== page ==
What about buildability?
It’s easy enough to draw a complicated wall sandwich on a piece of paper. If a designer wants, a wall can include three stud walls — two walls to define the insulated portion of the wall, and a third wall as service cavity — with an OSB air barrier in between.
However, in addition to adding up the cost of such a complicated wall, it’s important to consider buildability. Whether the air barrier consists of OSB or a flexible membrane, seams will need to be taped, and the air barrier will need to be sealed at the top and bottom. Insulation must be installed in a way that doesn’t interfere with the air-sealing steps. Before deciding on a wall assembly, a designer has to think through each step required for insulation and air sealing.
While OSB is a durable air barrier, many cellulose installers prefer to blow cellulose behind a membrane like InsulWeb — because poking the InsulWeb provides real-time feedback on cellulose density. If InsulWeb is used, how will it be attached to the studs? Will the wall’s air barrier be installed before or after the cellulose is installed?
According to Albert Rooks, the air barrier seams can be taped before the service cavity wall is raised. “Place OSB on the backside of the interior stud wall and tape it. Tilt it up onto gaskets (Resource Conservation Technology).”
Since there are many ways to build a service cavity, no universal rules apply except this one: the wall must be buildable.
Weighing the pluses and minuses
Many experienced designers of superinsulated houses have decided that service cavities make sense. According to Thorsten Chlupp, a builder in Fairbanks, Alaska, the service cavity framing “is now part of your conditioned spaceInsulated, air-sealed part of a building that is actively heated and/or cooled for occupant comfort. and is utilized as your utility chase — electrical, mechanical, and plumbing, which opens many more options on how you can run your utilities. It is your structural building core. It can be insulated if additional R-value is needed and the 1/3 to 2/3 insulation ratios in-between you pressure boundary is maintained. I actually think 40/60 is still a safe ratio. The insulation is wrapped around the exterior of the structure and keeps everything warm and is protected with a weather barrier.”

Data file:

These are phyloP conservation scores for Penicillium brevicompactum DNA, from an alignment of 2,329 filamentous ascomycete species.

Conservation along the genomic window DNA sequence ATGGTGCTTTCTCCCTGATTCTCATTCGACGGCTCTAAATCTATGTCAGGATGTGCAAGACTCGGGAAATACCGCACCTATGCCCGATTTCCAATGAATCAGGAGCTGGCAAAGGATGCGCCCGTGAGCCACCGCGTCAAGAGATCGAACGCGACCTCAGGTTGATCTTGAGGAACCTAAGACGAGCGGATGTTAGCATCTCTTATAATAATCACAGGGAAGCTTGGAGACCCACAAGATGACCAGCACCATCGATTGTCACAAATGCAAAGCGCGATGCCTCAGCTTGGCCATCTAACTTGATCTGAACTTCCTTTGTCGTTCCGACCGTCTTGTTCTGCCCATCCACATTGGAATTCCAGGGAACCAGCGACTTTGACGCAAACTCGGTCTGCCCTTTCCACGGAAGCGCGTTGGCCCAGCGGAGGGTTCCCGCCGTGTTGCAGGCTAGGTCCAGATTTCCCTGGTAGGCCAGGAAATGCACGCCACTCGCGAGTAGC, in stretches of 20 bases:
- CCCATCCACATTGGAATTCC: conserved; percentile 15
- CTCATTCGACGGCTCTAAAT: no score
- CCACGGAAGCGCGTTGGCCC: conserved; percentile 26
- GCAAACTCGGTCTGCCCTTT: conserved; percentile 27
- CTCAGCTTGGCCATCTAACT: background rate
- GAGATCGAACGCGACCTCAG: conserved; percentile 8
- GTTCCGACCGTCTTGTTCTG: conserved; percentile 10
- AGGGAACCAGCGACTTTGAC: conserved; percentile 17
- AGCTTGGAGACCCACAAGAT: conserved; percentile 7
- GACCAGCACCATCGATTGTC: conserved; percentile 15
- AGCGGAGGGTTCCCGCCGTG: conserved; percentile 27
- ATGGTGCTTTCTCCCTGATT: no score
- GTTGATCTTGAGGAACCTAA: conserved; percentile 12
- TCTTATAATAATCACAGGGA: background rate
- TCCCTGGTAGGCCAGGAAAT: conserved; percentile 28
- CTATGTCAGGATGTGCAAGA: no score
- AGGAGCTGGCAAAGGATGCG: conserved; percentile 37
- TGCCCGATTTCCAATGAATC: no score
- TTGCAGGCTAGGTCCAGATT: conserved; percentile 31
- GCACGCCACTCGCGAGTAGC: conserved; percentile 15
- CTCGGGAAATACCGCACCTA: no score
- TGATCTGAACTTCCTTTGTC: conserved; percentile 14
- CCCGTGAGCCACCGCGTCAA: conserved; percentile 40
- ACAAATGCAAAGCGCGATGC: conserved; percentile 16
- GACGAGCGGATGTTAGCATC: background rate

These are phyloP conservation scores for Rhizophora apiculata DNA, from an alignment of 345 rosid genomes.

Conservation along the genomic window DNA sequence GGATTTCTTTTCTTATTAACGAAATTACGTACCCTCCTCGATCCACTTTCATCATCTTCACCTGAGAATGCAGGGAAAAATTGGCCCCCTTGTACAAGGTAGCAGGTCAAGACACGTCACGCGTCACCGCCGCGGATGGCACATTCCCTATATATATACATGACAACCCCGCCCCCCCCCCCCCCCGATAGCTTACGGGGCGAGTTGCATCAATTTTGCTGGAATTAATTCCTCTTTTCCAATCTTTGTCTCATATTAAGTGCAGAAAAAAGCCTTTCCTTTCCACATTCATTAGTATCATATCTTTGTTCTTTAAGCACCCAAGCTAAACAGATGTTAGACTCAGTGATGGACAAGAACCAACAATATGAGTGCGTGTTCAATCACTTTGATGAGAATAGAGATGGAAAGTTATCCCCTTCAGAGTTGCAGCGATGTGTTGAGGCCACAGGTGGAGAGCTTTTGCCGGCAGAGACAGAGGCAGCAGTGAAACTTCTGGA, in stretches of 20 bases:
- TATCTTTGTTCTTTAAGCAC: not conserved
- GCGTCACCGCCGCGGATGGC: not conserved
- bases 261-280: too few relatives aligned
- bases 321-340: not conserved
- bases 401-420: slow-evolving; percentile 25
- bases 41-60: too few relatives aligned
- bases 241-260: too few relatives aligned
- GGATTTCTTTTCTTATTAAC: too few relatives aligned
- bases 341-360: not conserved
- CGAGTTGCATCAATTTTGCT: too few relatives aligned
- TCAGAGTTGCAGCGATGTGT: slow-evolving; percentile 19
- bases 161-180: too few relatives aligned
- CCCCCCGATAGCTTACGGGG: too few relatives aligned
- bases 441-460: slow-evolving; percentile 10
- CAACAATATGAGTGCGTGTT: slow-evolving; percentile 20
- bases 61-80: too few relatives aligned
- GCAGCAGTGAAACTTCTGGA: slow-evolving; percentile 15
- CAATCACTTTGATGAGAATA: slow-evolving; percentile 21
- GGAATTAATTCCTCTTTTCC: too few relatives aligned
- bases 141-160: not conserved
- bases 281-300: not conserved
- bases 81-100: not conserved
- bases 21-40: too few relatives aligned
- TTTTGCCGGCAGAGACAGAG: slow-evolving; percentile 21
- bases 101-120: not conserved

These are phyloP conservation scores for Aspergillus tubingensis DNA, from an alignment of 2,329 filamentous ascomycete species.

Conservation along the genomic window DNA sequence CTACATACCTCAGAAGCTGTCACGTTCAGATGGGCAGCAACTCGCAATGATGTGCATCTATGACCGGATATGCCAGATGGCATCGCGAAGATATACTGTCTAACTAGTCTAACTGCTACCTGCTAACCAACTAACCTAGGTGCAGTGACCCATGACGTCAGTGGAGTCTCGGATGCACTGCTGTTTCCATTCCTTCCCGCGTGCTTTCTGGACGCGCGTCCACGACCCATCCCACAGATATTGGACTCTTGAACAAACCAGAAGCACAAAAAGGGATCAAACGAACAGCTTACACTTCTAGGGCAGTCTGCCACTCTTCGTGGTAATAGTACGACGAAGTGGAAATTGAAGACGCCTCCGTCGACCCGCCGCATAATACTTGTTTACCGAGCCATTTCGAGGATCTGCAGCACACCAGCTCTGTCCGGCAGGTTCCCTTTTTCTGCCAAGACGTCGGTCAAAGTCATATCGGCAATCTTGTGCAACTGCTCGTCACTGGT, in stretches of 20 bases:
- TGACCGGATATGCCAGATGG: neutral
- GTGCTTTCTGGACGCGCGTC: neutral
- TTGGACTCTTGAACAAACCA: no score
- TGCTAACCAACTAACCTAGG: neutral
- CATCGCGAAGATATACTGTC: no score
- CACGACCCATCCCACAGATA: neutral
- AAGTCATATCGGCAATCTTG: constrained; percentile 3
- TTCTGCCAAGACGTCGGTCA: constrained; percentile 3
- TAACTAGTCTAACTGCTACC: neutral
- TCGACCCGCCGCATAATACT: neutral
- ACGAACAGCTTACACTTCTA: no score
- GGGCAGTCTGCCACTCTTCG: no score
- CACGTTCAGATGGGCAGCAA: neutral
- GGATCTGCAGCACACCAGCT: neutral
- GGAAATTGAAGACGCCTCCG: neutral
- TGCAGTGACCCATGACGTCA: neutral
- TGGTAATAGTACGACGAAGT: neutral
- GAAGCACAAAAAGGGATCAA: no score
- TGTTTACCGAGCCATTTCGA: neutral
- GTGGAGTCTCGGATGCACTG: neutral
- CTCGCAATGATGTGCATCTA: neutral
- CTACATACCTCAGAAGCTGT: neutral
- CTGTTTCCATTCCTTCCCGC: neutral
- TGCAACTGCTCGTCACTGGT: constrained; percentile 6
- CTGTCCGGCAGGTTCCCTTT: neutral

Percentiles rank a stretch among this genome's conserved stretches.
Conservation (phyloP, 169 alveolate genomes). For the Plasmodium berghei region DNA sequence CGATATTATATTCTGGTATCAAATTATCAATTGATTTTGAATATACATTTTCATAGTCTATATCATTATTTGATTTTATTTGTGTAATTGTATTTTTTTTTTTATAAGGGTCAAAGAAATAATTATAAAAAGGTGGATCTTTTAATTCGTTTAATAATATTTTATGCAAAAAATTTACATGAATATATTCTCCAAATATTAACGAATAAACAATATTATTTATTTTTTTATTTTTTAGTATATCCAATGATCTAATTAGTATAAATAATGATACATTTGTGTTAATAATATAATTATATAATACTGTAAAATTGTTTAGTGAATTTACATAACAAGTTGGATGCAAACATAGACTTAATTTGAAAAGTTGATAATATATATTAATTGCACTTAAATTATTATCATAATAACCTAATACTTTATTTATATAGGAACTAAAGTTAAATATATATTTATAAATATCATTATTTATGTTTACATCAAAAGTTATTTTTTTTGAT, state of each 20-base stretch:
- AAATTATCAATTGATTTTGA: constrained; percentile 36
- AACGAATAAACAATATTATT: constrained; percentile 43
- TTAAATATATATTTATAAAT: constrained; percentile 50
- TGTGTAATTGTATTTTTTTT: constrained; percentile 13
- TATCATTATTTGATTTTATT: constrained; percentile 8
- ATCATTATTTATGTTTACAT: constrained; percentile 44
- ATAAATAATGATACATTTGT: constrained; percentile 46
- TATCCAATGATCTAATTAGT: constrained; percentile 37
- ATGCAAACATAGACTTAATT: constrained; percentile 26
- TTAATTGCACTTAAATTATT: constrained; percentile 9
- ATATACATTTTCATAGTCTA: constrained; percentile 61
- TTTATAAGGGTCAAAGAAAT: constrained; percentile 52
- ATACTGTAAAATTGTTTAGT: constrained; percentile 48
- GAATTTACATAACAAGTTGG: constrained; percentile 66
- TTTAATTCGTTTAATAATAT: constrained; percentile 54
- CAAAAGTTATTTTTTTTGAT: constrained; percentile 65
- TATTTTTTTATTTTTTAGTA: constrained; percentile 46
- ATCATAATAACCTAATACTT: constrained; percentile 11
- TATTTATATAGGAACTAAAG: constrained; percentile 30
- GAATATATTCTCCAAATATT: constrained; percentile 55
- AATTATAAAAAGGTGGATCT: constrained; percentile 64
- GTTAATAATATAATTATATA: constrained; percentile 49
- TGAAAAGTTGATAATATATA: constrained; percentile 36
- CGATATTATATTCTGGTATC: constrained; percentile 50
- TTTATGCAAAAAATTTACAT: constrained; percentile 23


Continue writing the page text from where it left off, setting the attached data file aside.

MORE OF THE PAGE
Chlupp continued, “The key in both assemblies is the placement of the airtightness layer within the assembly, where it can be continuous and (most importantly) protected. If you place your poly/air/vapor layer on the inside frame face you just can’t get there. Even if you did the best job (and hardest) to air seal you be surprised to see how fast this can deteriorate a few years with homeowners taking over. And you fight your installations of electrical, mechanical and plumbing — now, today and in the future. An installation layer is simply invaluable. Combine this with a foolproof pressure boundary and you got a system which just works.”
According to Garth Sproule, service cavities have both pluses and minuses. “I really like how using a service cavity makes it so easy to create an air barrier that is easy to build and requires no maintenance,” he wrote. “It also allows rewiring and re-plumbing without disturbing the pressure boundary. The costs, however, are not insignificant. Apart from the obvious costs of the materials and labor involved, we must not forget that we are giving up significant interior floor space. This unusable space must still be conditioned the same as the rest of the interior. For example, on a 30' x 40' building with a 3.5-inch service cavity, we have to give up about 40 square feet of floor area.”
Taking all these factors into consideration, Lucas Durand concludes that service cavities make sense. “I think the issue of the extra cost of a service cavity is a little overblown,” he wrote. “The loss of interior space is a fact. But what wall system doesn’t involve a compromise of some type?”
Last week’s blog: “Fukushima’s No-Entry Zone.”
- Image #1: Martin Holladay
- Image #2: Alex Wilson
- Image #3: Justin - Wicklow House - www.passivebuild.blogspot.com
- Image #4: Wolf Haus
- Image #5: www.passivehousebuilder.com
- Image #6: ihrhelferlein.wordpress.com/category/dammung/